Every year is a year for crushing goals! We’re calling it now and reminding you when you forget. Whether you’re quitting smoking, sticking to a diet, or you’re determined to buy a new home this year, it’s the small decisions that lead to big goals.
One thing you can work on that will pay off BIG is your credit score. Every day people are throwing away money over their credit score. I’ve been house shopping for a while now and being the nerd I am, I have done a lot of research. We all know having a better score will help us get approved for a loan, but we sometimes don’t consider how much interest costs us.
Here’s an example I found on a business site:
For example, consider a mortgage loan for $300,000 with a fixed interest rate of 4.5 percent and 30-year terms. Over the life of your loan, you’ll pay a total of $547,220 (or $247,220 in interest). Monthly payments on this loan would be about $1,520.
If you get the same loan at 3.5 percent, your investment cost over 30 years will be $484,968 ($184,968 in interest). Monthly payments on this loan would be about $1,347.
In this example, a 1 percent difference in interest rate could save (or cost) you $173 per month or $62,252 over the life of your loan.
(Note: The above example only considers fixed-rate loans. If you have an adjustable-rate mortgage, your total costs would differ depending on shifting interest rates.)
Houses are a big purchase, and you can see how much money you can save just by having a better interest rate.
Now let’s consider cars:
->they depreciate quickly
->the interest rates can be into the 20% range
->those with worse credit can have significantly more left on their current loan when applying for a new car loan, meaning that will be rolled into your next loan. For example, if you owe $5,000 on your current vehicle, and because of depreciation, it now has a trade-in value of $3,000, which means $2,000 has to be added to the loan on your new car purchase; add to that a high-interest rate & you’re again paying more for that vehicle. Over the course of a few vehicles, you can be buried.
Banks use our credit scores to consider the risk they take by giving us a loan. This means having a better credit score will get you a better interest rate & which will save you even more money to build your credit.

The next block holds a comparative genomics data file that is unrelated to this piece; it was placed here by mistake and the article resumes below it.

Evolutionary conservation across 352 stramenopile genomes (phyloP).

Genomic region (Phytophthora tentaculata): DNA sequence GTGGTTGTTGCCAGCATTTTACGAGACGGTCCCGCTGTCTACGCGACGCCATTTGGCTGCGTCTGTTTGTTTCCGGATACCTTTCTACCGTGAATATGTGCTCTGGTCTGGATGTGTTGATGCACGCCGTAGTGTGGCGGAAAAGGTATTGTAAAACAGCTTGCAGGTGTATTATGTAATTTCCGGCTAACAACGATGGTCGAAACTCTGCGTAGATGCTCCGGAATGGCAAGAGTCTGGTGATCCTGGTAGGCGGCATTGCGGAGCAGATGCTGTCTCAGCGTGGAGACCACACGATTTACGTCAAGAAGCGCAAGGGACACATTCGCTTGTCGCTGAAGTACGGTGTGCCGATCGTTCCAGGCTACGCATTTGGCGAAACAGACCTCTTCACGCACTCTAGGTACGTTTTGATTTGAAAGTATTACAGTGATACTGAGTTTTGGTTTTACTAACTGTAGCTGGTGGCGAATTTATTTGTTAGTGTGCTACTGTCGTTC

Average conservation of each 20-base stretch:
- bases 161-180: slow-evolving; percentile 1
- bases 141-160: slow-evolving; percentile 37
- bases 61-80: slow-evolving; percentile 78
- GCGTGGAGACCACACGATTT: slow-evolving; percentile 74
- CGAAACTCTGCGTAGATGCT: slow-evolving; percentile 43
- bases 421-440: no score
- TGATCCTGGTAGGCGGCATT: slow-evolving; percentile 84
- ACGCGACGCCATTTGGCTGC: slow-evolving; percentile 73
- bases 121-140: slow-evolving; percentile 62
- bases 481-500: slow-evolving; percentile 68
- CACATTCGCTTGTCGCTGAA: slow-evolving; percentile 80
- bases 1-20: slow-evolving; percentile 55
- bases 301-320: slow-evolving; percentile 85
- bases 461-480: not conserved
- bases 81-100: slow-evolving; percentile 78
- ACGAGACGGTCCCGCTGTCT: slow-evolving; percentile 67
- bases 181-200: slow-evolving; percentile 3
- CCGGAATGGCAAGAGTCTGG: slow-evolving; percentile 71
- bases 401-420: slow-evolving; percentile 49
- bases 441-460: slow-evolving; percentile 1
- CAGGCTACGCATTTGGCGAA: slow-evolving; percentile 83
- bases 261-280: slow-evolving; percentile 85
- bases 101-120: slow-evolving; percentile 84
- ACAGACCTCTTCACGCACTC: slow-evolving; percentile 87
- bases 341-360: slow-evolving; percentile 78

Here’s a video that one of our favorite sales guys did that breaks it down for you.
I gotta throw this out there, James was voted the Best of the Best Salesperson of the year for 2020 & 2021, and he’s been promoted to finance manager! He’s a good man, and we’re proud to have him on our team.
Here are 6 things you can do now to improve your credit:
- Sign up for credit karma. **I can’t emphasize this enough –>>Ignore your actual score on there. It’s really terrible at giving you a correct score. However, it gives you an excellent overview of where you stand with creditors.
- Make sure you’re paying everything on time.
- Only use credit to build your score. Maxed out credit cards are terrible for your credit.
- Don’t just make the monthly minimum payment. If your bill is due on the 15th, make the minimum payment on the first & an additional amount on the 10th.
- Dispute incorrect information; this is where Credit Karma comes in really handy because they help navigate you through the dispute process and make it quick & easy. Disputing something negative on your credit report doesn’t always get it removed, but it’s totally worth the try.
For example, I had a medical bill that was paid, but it showed up as delinquent on my credit report, I followed the process (like 5 min tops), and it was removed within a month or so. I also recently had a late payment, only reason being the site was down to pay my bill & I’m paperless, so I didn’t have my account # to call in and pay. When they finally mailed me something, I called and paid the same day. Even though their site was down & my payments had been on time for years, it still showed as a late payment on my credit report. I disputed it & didn’t win that one. So you win some, you lose some, but as long as you’re conscious and intentional, you can bring up your score.
- Use your credit wisely. Take some time to learn how it works & then work it!
Tip: You can actually find some good financial & credit repair advice on TikTok if you look for it.
It’s kind of like a diet; they don’t really work unless you make a change in your lifestyle. Being conscience & intentional with your credit is a lifestyle change. It’s a change that can seem overwhelming if you feel buried, but imagine how you’ll feel once your credit is under control and you’re saving money on interest & learning to use your credit more wisely. You can reward yourself with a nice vacation, you’ll be able to afford it. 🙂
I hope this information has helped & if you have any questions, please feel free to ask. If I don’t know the answer, I’ll do my best to point you in the right direction.
If you have a subject you’d like to tackle, let me know here or by email (firstname.lastname@example.org) or via messenger.